Friday, December 30, 2011
Reliance of the Traveller
(Hat tip to Wet Paint)
There is a bit of controversy going around regarding a certain Islamic book entitled, "Reliance of the Traveller and Tools for the Worshipper", a book originally written in the Arabic by a respected Islamic scholar Ahmed Ibn Naqib al-Misri (d., 1368) and edited/translated by American Sheikh Nuh Ha Mim Keller (b. 1954). Written for the Muslim reader, it is a guide to living according to (Shafi'i)Islamic law. It covers a wide range of rules for Islamic living.
One thing that is important to note is that the work produced by Keller has been given a seal of approval, if you will, by Al Ahzar University in Cairo, the oldest and most prestigious center of Islamic teaching in the world. It is reportedly the first such work in a language other than Arabic to be certified by Al-Azhar University.
It is important to note that Keller translated and edited this work since many arguments abound over how a certain work has been translated from the original Arabic (the Koran, for example). In the text, you might note there is a reference to modern religions (founded since this work was written by al-Misri) such as Baha'i and Mormonism, which are not considered in the same vein as Islam, Judaism or Christianity. Clearly, that is added by Keller. Below is a review of the book by an Islamic source, Sunni Path in English:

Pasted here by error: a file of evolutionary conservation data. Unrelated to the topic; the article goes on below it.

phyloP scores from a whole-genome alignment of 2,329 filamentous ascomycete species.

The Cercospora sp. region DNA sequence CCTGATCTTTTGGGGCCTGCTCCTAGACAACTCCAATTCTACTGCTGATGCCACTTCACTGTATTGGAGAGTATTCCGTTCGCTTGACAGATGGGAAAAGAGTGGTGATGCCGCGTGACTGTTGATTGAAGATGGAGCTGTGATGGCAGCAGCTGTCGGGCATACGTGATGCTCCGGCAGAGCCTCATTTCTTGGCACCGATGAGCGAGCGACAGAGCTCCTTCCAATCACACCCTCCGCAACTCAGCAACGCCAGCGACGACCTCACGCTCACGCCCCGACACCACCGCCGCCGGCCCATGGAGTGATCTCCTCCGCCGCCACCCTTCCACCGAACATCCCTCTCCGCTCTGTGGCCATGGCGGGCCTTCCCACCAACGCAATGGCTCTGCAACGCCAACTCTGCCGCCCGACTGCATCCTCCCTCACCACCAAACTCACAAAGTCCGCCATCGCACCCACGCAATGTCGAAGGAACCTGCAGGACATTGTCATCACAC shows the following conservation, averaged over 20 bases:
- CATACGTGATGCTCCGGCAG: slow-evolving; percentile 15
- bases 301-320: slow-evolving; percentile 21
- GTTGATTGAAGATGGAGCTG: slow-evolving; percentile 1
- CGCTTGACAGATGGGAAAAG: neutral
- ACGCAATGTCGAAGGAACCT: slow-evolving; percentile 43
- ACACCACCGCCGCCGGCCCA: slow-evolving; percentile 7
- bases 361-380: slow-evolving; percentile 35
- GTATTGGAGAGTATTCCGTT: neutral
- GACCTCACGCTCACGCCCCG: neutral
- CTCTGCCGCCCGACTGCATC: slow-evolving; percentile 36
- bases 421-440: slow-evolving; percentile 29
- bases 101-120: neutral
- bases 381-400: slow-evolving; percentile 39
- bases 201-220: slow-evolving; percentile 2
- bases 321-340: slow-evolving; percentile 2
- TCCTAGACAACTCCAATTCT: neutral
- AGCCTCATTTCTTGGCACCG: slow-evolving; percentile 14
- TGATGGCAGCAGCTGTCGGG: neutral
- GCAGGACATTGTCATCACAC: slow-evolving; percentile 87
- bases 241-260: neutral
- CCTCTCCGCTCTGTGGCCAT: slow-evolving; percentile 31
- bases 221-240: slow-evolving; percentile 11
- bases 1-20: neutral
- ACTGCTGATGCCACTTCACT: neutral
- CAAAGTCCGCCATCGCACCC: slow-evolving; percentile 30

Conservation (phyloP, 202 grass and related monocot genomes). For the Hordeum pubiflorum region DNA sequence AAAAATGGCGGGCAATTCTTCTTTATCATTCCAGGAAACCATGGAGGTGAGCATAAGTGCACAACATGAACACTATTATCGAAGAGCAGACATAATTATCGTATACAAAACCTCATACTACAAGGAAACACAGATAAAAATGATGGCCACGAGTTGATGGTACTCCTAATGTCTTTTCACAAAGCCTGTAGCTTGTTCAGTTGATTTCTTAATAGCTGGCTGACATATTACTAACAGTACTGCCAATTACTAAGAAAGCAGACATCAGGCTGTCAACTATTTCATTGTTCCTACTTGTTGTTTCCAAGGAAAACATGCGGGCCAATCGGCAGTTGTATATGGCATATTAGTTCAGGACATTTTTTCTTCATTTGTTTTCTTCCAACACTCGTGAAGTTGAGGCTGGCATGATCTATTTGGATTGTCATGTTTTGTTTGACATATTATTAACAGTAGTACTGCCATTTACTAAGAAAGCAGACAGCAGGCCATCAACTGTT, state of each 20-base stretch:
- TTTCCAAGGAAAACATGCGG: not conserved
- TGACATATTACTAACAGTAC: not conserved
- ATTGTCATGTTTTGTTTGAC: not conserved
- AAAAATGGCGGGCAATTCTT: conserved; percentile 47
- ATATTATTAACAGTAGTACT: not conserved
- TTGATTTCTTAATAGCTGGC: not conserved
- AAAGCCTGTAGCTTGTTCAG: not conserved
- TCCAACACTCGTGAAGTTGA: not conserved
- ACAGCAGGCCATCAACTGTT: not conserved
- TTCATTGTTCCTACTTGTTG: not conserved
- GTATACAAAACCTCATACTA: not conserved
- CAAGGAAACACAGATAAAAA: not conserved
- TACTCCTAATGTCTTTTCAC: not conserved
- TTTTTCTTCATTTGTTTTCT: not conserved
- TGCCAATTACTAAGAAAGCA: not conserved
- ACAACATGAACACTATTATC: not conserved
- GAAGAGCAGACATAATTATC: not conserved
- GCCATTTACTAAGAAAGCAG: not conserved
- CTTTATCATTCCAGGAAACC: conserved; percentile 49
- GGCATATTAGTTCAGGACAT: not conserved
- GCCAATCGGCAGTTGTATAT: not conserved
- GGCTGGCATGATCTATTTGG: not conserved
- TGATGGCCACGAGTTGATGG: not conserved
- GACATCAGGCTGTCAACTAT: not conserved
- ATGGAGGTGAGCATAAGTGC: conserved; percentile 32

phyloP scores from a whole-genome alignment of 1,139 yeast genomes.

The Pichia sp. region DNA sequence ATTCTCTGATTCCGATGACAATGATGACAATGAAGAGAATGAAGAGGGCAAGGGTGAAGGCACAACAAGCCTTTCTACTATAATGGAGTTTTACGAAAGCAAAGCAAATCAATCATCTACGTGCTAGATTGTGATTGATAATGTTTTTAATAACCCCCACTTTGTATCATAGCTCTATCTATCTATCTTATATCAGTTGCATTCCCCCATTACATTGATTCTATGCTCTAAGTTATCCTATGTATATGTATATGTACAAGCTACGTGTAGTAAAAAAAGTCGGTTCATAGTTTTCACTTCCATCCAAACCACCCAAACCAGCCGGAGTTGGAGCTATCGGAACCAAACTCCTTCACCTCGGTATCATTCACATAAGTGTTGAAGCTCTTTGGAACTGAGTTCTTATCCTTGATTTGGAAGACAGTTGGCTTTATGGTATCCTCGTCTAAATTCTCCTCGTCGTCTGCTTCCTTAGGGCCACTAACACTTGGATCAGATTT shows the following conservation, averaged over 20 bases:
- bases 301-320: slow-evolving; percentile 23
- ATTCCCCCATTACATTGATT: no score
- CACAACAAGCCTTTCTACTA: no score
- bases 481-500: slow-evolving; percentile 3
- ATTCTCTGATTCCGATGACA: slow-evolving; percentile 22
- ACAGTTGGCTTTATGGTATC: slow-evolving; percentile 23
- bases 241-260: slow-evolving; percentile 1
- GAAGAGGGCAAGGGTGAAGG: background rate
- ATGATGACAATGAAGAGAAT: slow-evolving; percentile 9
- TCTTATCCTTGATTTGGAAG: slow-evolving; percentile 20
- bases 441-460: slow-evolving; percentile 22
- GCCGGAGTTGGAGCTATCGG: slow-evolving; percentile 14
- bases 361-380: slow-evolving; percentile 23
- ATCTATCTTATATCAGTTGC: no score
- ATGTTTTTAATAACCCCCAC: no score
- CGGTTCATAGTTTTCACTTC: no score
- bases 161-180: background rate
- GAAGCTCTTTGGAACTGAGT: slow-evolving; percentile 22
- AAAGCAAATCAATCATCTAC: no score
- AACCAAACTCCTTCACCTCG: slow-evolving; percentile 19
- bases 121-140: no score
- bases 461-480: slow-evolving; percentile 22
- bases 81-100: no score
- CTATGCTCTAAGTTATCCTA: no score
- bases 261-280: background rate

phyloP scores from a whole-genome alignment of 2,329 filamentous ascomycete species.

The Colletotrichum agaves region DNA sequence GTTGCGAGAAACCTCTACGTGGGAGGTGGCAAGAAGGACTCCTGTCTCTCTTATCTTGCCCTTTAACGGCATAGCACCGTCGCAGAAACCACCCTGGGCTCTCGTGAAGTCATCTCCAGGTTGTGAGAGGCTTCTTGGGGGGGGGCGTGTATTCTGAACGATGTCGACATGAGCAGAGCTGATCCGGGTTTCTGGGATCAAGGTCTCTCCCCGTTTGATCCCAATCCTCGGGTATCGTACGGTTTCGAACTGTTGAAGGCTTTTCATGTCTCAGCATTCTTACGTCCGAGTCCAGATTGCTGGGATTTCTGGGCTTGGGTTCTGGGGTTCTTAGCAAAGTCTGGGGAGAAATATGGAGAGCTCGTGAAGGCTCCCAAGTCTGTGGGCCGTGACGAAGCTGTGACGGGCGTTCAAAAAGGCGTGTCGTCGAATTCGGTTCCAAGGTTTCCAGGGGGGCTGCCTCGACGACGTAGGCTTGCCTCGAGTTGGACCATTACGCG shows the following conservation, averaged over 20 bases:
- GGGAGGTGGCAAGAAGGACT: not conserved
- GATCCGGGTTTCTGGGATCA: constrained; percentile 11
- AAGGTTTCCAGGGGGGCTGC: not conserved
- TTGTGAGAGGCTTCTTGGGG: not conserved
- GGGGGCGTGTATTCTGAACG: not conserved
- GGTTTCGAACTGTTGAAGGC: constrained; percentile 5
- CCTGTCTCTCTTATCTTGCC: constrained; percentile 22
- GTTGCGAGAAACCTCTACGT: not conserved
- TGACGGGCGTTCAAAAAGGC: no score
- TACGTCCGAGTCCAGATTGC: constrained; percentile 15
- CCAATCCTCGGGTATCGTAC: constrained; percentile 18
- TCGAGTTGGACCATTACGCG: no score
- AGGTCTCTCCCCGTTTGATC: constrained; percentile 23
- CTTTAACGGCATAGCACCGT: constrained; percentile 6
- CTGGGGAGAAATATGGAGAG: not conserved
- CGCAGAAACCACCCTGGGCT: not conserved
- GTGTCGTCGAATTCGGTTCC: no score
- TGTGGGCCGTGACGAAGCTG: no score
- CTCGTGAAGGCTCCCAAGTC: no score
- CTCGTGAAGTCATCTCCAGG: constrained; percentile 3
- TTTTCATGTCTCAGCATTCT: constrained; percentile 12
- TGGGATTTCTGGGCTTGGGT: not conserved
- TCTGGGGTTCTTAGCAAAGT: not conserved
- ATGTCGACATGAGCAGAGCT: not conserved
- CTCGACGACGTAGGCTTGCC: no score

Below is the actual text of the book itself in pdf format. Near the end, the work (Book O), it deals with issues such as apostacy, its punishments (Book O 8.), jihad (Book O 9.), and treatment of non-Muslims -dhimmitud (Book O 11). As to jihad, the book clarifies the two kinds of jihad, as defined by the Prophet Mohammed, the greater jihad, which is the inner spiritual struggle, and the lesser jihad-fighting against non-believers. (Book O deals with Justice issues.)
If you are wondering where this book may be found in the US, Kamala, writing on the blog Wet Paint, tells us that the Muslim Community Association of the San Francisco Bay area is (MCA) is offering it on its website. The highly critical article also features another book entitled "Man-Made Laws vs. Shariah".
I recommend focusing on Book O and examining the credentials of the original writer (al-Misri) and the editor/translator (Keller). Then I would welcome comments as to how seriously we should take the references mentioned in Book O. Especially, I would welcome comments from my Muslim readers. (I know you are out there.) Let us have a serious and civil discussion. Is this prose something that was only relevant to a period during the time of the Prophet Mohammed (or the time of al-Misri)? Or is it applicable today?